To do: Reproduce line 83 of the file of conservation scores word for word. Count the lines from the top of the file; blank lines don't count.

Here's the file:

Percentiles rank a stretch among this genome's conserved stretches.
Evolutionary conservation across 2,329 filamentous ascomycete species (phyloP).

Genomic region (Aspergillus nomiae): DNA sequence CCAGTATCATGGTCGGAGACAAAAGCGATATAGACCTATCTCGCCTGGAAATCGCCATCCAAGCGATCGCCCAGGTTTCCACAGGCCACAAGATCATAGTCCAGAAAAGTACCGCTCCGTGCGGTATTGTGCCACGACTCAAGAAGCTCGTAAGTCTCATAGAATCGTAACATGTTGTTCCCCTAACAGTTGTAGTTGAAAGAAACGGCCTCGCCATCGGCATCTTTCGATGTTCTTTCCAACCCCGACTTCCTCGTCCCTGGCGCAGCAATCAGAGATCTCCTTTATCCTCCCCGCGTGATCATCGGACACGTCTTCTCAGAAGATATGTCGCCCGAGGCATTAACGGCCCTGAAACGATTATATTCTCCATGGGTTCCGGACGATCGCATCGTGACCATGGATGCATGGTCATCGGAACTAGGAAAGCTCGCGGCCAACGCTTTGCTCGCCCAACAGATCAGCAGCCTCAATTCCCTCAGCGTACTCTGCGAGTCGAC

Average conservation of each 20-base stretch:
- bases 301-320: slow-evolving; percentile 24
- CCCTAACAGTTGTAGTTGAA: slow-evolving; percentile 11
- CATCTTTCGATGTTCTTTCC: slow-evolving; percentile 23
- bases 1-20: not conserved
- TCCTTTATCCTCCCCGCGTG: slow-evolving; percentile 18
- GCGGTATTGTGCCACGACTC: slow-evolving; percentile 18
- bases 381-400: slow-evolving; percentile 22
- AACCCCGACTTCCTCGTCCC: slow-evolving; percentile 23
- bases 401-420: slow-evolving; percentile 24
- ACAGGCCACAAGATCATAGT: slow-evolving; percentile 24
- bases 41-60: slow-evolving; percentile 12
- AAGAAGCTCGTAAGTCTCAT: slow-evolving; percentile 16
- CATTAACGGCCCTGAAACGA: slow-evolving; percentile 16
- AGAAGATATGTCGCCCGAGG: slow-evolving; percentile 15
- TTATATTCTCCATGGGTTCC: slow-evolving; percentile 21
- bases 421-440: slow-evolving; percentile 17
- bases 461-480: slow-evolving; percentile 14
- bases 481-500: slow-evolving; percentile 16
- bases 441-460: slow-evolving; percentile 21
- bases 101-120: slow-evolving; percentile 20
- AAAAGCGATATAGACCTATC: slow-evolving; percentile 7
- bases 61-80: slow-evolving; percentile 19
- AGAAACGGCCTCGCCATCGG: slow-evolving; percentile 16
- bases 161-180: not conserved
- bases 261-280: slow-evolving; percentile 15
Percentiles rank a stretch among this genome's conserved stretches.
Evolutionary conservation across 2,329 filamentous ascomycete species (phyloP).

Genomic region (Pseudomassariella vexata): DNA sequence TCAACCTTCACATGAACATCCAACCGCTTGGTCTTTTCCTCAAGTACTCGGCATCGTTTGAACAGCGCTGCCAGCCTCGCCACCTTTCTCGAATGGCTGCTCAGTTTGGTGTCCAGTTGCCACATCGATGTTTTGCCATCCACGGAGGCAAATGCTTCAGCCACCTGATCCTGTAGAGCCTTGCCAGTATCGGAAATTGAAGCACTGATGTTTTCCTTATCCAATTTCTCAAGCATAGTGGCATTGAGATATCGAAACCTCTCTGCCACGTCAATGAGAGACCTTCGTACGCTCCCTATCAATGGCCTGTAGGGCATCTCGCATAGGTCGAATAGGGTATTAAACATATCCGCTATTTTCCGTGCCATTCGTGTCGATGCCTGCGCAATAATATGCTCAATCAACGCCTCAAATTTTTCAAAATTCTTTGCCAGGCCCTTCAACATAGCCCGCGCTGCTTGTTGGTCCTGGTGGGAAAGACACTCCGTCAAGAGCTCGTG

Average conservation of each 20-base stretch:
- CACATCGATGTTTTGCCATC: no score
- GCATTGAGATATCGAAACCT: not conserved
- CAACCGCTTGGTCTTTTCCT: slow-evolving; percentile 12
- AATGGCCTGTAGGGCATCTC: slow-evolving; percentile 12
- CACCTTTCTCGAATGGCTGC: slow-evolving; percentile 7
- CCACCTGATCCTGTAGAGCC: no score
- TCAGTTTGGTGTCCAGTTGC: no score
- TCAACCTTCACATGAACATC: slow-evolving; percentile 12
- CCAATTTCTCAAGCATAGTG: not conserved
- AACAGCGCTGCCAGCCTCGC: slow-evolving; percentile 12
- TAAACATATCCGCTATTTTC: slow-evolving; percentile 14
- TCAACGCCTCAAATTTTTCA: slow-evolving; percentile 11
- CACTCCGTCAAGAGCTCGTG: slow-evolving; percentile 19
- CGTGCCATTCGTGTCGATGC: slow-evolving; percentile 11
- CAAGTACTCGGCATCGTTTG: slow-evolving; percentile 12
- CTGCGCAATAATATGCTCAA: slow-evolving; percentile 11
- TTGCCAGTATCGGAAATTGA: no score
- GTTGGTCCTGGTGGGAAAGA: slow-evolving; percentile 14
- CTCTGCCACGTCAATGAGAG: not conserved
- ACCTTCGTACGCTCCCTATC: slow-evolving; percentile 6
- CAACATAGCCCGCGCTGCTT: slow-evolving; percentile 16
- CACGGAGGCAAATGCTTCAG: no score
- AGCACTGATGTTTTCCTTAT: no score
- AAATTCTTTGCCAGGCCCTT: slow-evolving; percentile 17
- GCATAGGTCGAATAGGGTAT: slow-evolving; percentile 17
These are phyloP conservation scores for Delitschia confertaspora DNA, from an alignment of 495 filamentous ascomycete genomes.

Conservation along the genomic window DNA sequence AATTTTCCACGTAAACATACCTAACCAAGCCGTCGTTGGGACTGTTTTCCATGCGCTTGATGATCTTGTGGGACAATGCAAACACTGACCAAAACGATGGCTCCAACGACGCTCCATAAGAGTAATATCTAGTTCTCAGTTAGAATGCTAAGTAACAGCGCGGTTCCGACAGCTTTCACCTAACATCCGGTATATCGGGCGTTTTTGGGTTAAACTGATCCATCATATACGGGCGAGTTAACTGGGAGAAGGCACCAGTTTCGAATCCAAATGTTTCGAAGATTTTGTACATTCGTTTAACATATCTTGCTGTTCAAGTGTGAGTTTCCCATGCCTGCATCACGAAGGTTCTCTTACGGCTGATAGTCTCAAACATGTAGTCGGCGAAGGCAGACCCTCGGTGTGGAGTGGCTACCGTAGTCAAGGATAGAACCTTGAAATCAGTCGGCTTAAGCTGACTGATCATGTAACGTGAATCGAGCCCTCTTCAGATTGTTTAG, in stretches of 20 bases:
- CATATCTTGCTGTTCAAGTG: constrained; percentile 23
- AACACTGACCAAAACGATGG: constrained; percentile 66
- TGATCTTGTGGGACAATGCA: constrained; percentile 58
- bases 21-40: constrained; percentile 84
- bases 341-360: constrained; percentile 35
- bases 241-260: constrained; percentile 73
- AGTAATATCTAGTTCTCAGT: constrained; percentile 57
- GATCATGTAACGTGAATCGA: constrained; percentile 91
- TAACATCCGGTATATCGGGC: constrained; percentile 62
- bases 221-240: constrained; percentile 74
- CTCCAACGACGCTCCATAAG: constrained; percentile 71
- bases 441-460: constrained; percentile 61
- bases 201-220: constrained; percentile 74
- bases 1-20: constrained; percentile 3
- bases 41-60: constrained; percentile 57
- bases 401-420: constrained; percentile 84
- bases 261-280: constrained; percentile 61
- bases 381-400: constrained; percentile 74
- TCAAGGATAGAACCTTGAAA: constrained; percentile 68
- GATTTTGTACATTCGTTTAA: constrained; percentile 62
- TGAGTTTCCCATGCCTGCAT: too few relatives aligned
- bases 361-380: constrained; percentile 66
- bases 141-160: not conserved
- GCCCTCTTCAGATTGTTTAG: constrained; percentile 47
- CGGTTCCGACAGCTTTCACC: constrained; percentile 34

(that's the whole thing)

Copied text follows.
- bases 141-160: not conserved